Single-molecule magnets are molecules capable of remembering the direction of a magnetic field that has been applied to them over relatively long periods of time once the magnetic field is switched off. Thus, one can “write” information into molecules. Single-molecule magnets have potential applications, for example, as high-density digital storage media and as parts of microprocessors in quantum computers. Practical applications have, however, been greatly hindered by the fact that single-molecule magnets are operational only at extremely low temperatures. Their intrinsic memory properties often vanish if they are heated more than a few degrees above absolute zero (-273°C); therefore, single-molecule magnets can be only studied under laboratory conditions by cooling them with liquid helium.
More favorable conditions for technological applications
Researchers have now, for the first time, managed to synthesize and characterize a single-molecule magnet which retains its memory properties above the temperature of liquid helium (-196°C). The magnet can be called the first high-temperature single-molecule magnet.
– When considering our everyday life, liquid nitrogen is extremely cold. However, compared to liquid helium, which has so far been required to study single-molecule magnets, the liquid nitrogen temperature is a huge leap upwards. Liquid nitrogen is more than 300 times cheaper than liquid helium and much more readily available, enabling technological applications. Therefore, the research constitutes an important scientific milestone, describes postdoctoral researcher Akseli Mansikkamäki from the Department of Chemistry of the University of Jyväskylä.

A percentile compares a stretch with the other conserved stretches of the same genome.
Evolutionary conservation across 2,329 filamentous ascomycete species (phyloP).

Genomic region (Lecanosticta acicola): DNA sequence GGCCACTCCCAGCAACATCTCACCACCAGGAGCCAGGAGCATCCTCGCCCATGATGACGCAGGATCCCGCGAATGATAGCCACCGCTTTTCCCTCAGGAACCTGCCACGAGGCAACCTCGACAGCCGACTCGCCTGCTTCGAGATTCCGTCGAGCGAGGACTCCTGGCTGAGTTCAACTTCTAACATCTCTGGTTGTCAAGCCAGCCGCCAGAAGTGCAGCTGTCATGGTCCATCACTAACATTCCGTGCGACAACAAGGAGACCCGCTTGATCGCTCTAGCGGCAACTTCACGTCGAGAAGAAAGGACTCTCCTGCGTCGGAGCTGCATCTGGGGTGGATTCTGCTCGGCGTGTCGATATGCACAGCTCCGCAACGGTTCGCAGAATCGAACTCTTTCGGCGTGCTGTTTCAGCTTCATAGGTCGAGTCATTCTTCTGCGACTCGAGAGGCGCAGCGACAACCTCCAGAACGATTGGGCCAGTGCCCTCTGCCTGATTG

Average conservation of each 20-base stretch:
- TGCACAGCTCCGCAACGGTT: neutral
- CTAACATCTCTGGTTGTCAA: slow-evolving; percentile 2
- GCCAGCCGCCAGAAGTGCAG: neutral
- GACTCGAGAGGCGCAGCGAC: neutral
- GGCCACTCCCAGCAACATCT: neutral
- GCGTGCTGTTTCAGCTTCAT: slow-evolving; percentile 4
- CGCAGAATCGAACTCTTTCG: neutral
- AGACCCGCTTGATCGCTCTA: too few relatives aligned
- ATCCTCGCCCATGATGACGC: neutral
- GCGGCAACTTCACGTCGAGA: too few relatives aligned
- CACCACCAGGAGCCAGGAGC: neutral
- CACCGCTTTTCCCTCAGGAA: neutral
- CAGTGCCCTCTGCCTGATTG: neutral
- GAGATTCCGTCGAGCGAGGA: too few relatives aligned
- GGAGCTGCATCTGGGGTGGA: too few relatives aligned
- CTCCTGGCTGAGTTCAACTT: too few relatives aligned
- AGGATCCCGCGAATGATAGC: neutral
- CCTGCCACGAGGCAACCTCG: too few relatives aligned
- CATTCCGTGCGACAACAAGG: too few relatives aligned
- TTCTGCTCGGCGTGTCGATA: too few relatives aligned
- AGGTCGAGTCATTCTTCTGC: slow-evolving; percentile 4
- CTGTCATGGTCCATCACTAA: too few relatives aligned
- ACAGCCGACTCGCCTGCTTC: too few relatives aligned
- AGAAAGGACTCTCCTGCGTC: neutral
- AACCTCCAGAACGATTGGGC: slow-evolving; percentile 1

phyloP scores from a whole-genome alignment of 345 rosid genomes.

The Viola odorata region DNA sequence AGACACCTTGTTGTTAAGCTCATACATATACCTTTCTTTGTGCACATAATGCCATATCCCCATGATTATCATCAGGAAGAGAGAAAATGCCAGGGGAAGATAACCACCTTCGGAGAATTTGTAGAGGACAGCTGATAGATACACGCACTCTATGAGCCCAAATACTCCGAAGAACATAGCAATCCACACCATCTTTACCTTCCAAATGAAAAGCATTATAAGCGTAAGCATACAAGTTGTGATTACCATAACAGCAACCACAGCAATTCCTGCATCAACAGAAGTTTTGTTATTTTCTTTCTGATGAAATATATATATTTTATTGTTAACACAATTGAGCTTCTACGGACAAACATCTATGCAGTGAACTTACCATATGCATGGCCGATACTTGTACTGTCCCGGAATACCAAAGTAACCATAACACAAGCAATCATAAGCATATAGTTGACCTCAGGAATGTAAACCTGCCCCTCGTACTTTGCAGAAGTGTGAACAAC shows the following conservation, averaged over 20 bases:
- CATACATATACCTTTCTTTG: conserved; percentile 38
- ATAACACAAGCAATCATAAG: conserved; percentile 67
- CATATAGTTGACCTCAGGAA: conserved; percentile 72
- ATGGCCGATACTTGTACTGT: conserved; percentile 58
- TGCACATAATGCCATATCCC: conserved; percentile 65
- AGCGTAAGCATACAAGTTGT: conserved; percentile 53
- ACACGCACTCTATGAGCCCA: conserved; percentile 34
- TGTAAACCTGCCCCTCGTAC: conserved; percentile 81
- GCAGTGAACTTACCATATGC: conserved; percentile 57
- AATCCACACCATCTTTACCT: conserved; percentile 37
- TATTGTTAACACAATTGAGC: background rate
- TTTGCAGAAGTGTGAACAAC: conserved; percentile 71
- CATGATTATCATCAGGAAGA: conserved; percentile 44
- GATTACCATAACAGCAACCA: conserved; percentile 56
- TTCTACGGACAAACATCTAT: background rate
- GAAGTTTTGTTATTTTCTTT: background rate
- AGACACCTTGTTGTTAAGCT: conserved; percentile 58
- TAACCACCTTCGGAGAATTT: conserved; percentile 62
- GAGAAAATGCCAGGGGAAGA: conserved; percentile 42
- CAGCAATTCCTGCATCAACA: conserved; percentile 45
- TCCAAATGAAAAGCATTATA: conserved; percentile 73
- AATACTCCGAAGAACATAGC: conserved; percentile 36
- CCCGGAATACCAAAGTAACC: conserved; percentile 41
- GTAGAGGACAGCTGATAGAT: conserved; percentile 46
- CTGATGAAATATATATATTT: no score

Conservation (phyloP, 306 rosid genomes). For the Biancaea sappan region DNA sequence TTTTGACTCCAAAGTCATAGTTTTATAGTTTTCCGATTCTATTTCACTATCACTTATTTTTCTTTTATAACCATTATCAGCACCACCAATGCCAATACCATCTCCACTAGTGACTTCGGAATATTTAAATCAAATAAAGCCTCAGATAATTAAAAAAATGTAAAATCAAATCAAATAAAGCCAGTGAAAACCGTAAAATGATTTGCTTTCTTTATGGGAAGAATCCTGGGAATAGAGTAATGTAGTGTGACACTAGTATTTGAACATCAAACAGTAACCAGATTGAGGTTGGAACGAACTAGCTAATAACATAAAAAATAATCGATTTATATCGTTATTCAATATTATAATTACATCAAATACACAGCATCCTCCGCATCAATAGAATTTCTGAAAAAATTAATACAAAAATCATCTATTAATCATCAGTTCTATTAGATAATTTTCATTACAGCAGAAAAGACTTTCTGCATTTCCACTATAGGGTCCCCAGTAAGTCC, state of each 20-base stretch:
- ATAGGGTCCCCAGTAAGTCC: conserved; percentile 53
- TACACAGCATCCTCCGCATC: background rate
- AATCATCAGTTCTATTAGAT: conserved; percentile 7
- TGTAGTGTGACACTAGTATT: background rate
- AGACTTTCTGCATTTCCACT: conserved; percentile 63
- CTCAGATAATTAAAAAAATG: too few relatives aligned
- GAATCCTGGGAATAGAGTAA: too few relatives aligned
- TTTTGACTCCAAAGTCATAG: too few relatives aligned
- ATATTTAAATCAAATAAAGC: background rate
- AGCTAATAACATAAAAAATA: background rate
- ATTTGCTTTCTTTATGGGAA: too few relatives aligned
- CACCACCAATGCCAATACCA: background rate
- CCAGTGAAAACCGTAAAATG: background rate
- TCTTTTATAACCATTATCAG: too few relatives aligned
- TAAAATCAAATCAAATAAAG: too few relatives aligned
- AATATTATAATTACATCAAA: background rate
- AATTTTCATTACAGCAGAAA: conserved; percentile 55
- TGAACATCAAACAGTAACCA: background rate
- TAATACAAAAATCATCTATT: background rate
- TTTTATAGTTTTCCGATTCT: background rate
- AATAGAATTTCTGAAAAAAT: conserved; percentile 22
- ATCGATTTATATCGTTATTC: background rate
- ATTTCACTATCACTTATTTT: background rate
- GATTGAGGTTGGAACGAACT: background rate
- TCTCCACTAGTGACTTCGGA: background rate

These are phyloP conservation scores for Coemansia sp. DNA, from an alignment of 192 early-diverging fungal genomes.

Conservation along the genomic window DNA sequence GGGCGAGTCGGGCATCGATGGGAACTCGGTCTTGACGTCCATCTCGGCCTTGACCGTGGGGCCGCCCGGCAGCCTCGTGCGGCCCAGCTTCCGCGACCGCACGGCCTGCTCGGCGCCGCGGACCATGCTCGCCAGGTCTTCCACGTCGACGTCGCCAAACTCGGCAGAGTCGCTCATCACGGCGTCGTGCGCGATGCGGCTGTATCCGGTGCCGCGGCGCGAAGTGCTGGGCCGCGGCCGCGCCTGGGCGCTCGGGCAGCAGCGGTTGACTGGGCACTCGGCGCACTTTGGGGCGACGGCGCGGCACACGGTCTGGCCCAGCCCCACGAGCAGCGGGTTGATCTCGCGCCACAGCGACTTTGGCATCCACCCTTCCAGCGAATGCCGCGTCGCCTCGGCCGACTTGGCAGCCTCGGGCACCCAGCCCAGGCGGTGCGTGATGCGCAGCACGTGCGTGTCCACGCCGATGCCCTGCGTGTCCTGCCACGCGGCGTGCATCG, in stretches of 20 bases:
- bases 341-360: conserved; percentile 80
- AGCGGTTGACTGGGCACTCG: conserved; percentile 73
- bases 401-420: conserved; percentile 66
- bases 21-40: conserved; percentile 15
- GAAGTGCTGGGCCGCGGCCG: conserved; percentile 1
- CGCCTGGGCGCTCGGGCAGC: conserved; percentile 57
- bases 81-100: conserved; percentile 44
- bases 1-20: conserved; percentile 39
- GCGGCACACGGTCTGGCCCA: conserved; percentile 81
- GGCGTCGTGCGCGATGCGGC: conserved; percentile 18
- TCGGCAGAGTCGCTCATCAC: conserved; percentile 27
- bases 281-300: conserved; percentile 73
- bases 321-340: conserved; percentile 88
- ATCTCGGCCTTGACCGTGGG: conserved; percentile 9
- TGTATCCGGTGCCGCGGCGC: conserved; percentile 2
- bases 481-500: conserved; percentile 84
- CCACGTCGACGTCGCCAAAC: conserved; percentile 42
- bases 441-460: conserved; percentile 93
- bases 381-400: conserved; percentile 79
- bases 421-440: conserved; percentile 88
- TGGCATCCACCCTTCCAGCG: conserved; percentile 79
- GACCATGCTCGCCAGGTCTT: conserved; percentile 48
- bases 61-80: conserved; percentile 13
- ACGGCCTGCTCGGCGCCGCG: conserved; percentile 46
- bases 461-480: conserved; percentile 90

New insights from computations
The new dysprosium metallocene compound is the culmination of several years of research. The project has required the development of new approaches in organometallic lanthanide chemistry and deep insights of the relationship between the microscopic electronic structure and magnetic properties of the studied systems.
- Computational methods based on quantum mechanics and the theory of relativity play an important role in the characterization and design of new single-molecule magnets. The large computational resources available today have enabled, for example, to clarify the interaction between crystal vibrations and the electronic structure of molecules studied in the present work, Mansikkamäki explains.
The research also provides new insights and guidelines how to further improve the magnetic properties of single-molecule magnets and how to bring technological applications closer to reality.
University of Jyväskylä – Jyväskylän yliopisto. .